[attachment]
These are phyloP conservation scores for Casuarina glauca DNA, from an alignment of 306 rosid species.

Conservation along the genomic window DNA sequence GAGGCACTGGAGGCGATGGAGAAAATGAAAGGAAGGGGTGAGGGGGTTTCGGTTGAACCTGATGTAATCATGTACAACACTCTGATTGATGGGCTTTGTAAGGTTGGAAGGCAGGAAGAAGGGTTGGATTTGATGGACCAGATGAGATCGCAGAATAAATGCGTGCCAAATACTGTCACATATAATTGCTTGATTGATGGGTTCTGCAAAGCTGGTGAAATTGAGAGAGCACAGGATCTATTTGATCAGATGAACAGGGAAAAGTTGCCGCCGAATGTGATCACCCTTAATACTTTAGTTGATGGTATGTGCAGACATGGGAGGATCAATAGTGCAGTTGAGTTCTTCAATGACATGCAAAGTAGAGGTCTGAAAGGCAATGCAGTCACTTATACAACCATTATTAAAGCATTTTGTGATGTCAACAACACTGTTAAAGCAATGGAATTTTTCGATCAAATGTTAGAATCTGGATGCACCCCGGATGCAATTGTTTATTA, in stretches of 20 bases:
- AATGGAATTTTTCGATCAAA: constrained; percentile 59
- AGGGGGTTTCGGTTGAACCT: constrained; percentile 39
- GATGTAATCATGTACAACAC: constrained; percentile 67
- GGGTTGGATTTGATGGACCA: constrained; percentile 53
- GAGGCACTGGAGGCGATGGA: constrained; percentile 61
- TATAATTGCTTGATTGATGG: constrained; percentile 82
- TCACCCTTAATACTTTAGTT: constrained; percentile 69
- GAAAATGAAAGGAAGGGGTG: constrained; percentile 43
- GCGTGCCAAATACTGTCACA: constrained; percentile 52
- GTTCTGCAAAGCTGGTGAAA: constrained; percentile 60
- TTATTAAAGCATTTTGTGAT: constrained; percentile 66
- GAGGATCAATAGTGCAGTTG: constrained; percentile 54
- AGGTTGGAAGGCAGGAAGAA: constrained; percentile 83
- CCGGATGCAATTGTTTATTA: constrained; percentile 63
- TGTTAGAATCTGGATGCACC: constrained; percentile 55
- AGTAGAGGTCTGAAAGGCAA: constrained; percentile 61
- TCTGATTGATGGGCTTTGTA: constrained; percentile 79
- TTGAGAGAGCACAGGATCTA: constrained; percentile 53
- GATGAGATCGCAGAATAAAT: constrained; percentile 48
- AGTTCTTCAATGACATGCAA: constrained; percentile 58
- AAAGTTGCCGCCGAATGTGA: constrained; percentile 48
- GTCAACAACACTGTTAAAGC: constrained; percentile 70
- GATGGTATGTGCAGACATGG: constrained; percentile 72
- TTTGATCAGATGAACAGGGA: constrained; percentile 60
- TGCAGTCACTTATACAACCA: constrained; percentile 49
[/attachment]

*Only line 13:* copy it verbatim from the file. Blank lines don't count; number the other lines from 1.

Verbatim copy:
- TTATTAAAGCATTTTGTGAT: constrained; percentile 66